Who wouldn’t love this jalebi? It’s a neat, palm-sized spiral of orange stickiness. It was made by drawing a circle in hot oil, then dunking the deep-fried wheel into fragrant syrup. It’s similar to our plaited koeksister, but much less of a mouthful. The whorl of a jalebi is not doughy. The circles are designed to crack in your mouth, releasing the syrup. It’s a snack I had many times in Delhi, but I’ve never liked one better than the one I had at BAPS Shayona.
BAPS Shayona – or Shayona’s, as it’s also known – occupies a corner of Rylands, not far from Athlone. It serves “pure” Indian vegetarian food.
My jalebi was made by hand, on the premises. It had gentle snap and a memorable lilt of fresh orange to the syrup. It’s not easy to make deep-fried sweets taste like food. The worst jalebis taste of food colouring, stale oil and cheap syrup. Not at Shayona’s.
The food here is delicious.
What about the samoosas? Cape Town generally does a good samoosa. How would Shayona’s rank? Remember there are restrictions here. “Pure” Hindu food contains no meat, no chemicals, no alcohol, no onions and no garlic.
There are about eight fillings to choose from, including potato and pea, cheese and corn or mixed veg. The fillings are deliciously spiced and perfectly cooked, but it’s the pastry that’s exceptional: bubbly-buttery and crisp, but without the shattering tendency or stale corners of commercially-produced competitors. I bought nine. The bags were empty when I got home.
Shayona’s is famous for its sweetmeats. There aren’t many places in South Africa that make the pyramids of mouthwatering burfi, halva and gulab common to display windows in Delhi and Mumbai. The ingredients are expensive – things like ground cashews, pistachios and coconut – the techniques are time-consuming and difficult, and these are perishable goods.
My halva was a shocker to look at: a square of firm green jelly with almond chunks suspended inside. It looked like shaped gloop and it might have tasted like everything I detest about Turkish delight: the cloying texture, the blandness, the bubblebath smell of rosewater. It didn’t taste like that.
The taste, in contrast to the colour, was subtle: some sweetness, some fruit, some jelly, some nuttiness and the crunch of whole nut. The texture was surprisingly pleasing. Again, it tasted like food.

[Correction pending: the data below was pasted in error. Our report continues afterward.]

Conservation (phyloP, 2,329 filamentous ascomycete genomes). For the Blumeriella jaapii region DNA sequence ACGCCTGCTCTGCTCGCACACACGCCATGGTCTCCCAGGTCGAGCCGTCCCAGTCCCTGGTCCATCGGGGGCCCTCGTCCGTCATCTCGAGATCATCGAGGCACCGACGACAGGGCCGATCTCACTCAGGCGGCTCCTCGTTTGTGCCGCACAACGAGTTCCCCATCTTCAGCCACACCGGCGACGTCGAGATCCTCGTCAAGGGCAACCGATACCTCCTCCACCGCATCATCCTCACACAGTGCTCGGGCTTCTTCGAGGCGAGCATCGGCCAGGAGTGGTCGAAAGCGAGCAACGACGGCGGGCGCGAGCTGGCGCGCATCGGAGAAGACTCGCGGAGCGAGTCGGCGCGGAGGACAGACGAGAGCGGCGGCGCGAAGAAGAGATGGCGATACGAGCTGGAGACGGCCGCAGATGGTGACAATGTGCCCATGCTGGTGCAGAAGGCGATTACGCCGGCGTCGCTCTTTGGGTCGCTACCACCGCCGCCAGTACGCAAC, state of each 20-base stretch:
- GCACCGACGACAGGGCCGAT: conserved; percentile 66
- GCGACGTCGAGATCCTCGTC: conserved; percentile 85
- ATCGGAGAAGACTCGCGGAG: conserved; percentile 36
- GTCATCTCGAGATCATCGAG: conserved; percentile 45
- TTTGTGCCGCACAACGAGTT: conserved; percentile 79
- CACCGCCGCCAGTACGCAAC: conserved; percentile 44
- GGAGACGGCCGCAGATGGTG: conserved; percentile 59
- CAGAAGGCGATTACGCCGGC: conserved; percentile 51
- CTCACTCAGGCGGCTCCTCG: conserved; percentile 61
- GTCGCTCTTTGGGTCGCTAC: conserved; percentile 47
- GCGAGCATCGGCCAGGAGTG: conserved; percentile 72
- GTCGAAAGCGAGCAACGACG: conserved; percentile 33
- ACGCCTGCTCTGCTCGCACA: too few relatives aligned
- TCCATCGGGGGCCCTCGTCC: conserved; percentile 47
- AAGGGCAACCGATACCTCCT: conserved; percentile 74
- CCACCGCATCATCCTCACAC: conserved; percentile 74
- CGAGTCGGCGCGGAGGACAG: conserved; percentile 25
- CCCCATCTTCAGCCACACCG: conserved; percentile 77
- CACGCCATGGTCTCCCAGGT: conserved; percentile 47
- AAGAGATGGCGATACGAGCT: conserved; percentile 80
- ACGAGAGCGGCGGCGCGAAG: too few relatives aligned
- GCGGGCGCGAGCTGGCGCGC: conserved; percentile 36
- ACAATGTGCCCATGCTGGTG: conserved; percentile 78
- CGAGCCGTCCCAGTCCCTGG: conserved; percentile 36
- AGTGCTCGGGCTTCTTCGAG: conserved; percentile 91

I’m not a fan of burfi, but if you love condensed milk or marzipan – and preferably both – you’ll love it.
My favourite was the diamond of kaju katli, a sweet made with ground cashews, decorated with edible silver leaf. Visually, it had the appeal of Art Deco jewelry – a slim, hard, shiny shape with jaunty angles. Taste-wise, it was gentle and sophisticated, like a good cake made with ground almonds. It would be a delight to serve a platter of these silver diamonds with strong coffee.
Shayona’s also does hot meals. The offerings change according to the day, but I was thrilled to see some of my favourites: potato and lentil breyani; pea and paneer cheese curry and yellow dal soup.
That soup would not have been out of place in a fine dining restaurant. It was gorgeous: bright mustard yellow in colour, with a thin but velvety texture. Dal can taste musty, but the flavours here were fresh and bright: floating in the liquid were whole black peppercorns, whole red chillies, whole curry leaves and chunks of okra. It was a beautifully balanced dish that soothed and satisfied.
The breyani lacked nothing for the absence of meat. What was present was a variety of soft tastes and textures and a spice-warmed mouth: that’s what I call comfort food.
The pea and paneer dish – like the kidney bean curry and the potato curry – was delicately spiced. Shayona’s doesn’t do smack-you-around curries. The dishes here are quiet and humble, with smooth sauces and evenly, gently cooked ingredients.
You can taste the peace-loving atmosphere of Shayona’s in all its offerings. From the sweets to the curries to the handmade rotis and parathas – even to the bags of handmade crunchy snacks – none of the cooking processes have been rushed. No corners have been cut with cheap ingredients. The makers of the food cook with devotional intent: all the food here is offered to God before it is sold.
Shayona’s is a gem. Try the soothing curries. Pre-order snack platters for parties and get a gift box of sweets at Diwali. The food is terrific but the feel-good experience of Shayona’s is the real treat.
Shayona 021 637-2132; Cnr Pine and Murton Rds, Rylands; www.shayona.co.za
- Daisy Jones is author of Star Fish, a cookbook about sustainable fish. She has written restaurant reviews for Business Day and various guides.